Skip to Main Content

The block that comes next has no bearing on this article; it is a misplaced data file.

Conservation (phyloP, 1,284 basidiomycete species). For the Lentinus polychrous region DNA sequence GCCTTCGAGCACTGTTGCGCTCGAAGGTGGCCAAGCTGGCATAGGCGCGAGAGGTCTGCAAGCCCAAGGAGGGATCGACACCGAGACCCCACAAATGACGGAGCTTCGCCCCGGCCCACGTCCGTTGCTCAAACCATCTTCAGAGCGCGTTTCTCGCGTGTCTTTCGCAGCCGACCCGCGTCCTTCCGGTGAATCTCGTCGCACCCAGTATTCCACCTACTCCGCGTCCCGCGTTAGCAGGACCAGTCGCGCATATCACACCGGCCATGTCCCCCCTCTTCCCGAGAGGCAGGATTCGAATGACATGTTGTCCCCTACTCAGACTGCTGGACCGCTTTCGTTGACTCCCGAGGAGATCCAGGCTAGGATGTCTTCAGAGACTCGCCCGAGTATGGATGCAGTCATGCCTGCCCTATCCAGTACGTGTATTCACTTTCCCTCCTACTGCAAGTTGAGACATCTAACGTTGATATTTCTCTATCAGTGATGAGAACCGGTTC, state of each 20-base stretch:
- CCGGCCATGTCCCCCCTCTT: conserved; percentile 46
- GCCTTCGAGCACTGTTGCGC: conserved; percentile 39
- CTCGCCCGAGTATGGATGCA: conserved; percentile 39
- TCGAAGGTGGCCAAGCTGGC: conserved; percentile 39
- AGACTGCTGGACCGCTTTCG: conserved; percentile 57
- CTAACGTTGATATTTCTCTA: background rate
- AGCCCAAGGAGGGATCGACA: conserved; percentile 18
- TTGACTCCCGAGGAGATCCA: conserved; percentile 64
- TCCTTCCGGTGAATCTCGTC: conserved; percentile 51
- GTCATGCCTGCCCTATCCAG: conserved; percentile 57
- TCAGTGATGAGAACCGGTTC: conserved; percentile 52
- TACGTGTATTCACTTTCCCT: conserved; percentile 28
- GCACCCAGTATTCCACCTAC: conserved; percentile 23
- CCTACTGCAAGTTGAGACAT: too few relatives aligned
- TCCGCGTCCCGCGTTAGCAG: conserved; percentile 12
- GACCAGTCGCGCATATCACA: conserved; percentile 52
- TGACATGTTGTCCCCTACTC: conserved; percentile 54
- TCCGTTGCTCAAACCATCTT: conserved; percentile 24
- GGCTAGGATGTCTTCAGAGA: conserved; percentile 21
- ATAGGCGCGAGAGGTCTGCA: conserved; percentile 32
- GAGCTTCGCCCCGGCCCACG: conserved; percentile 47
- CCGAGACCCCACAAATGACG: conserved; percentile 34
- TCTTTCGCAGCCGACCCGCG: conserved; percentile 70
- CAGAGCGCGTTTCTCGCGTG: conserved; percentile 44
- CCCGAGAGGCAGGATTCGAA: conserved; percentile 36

Power consumption is an important issue for cluster supercomputers as it directly affects running cost and cooling requirements. This paper investigates the memory energy efficiency of high-end data servers used for supercomputers. Emerging memory technologies allow memory devices to dynamically adjust their power states and enable free rides by overlapping multiple DMA transfers from different I/O buses to the same memory device. To achieve maximum energy saving, the memory management on data servers needs to judiciously utilize these energy-aware devices. As we explore different management schemes under five real-world parallel I/O workloads, we find that the memory energy behavior is determined by a complex interaction among four important factors: (1) cache hit rates that may directly translate performance gain into energy saving, (2) cache populating schemes that perform buffer allocation and affect access locality at the chip level, (3) request clustering that aims to temporally align memory transfers from different buses into the same memory chips, and (4) access patterns in workloads that affect the first three factors.